By calling the allergist office, though, I knew I’d be talking to staff who have deep experience with this drug and be able to give me specific advice. If THEY told me to go in, I would. Instead, the nurse was very confident that because it was only a half dose AND I had no other medical conditions, that I should be fine (but, of course, to watch carefully for any other strange reactions). She said if it was a full dose, they’d ask me to come in. From what I understand, epinepherine is a relatively safe drug and can’t hurt you if you have it by mistake or when you don’t need it. However, it can make your blood pressure rise and typically people are monitored for safety.
By the time I got to work (next door to a hospital, by the way) 40 minutes later I was at the peak of the experience and pulled my boss aside to let him know, just in case, you know, something happened. I remember looking at the clock two hours later and still feeling a bit wired, but by four hours it had totally worn off. To other people it probably seemed like I was amped on coffee. My mind was racing a bit and my body felt jittery, but I could still participate in my work meeting and function okay.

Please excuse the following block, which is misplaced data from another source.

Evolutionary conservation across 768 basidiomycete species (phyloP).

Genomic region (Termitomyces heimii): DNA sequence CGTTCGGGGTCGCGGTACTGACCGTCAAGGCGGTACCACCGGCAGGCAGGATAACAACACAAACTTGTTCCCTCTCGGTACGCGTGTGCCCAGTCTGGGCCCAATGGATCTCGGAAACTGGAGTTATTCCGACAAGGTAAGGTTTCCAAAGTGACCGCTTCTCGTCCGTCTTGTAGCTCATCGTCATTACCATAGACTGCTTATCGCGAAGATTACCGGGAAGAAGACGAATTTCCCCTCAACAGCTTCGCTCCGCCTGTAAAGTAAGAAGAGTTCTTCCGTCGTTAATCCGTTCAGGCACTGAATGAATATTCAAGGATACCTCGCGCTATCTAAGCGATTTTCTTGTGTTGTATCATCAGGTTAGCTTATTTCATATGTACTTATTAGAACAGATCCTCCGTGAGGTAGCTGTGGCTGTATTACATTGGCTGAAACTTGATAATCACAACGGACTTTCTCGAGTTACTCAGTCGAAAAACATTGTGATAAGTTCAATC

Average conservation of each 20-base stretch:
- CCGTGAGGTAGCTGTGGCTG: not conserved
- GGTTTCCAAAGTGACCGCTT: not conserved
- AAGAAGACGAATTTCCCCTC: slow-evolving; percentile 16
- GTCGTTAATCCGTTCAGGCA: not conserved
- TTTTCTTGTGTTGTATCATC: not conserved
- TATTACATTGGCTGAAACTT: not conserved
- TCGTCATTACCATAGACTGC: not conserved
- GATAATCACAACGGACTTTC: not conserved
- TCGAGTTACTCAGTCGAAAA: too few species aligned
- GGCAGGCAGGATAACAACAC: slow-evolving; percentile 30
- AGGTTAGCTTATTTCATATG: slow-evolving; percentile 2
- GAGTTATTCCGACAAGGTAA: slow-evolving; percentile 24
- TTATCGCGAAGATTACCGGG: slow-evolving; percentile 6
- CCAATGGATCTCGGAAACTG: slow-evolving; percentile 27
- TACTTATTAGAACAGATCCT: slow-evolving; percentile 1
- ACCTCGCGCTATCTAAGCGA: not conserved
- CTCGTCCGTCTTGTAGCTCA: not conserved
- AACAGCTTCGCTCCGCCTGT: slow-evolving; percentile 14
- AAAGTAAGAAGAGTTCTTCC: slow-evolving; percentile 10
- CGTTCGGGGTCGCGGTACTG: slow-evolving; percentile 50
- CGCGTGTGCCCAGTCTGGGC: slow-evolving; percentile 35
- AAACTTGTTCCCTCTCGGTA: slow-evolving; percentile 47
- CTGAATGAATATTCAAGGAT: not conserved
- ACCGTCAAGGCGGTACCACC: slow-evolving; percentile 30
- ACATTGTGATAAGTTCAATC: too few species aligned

What I learned: In the last three years I’ve been a part of the food allergy community, I’ve seen and heard a lot of fear of the EpiPen. People are terrified to use it because of the needle (I was one of these people). I’ve heard of situations where parents called 911 and let the EMTs decide if the child needs an EpiPen because they were too afraid to do it themselves. This is wasting precious time when your child’s life is at stake.
I never saw the needle. I barely even felt the needle. If you stay calm and cool, your child will stay calm. Please believe me, when I tell you from experience, that getting the epinepherine is NOT a bad thing. It won’t hurt you, but it could save your life or the life of someone you know.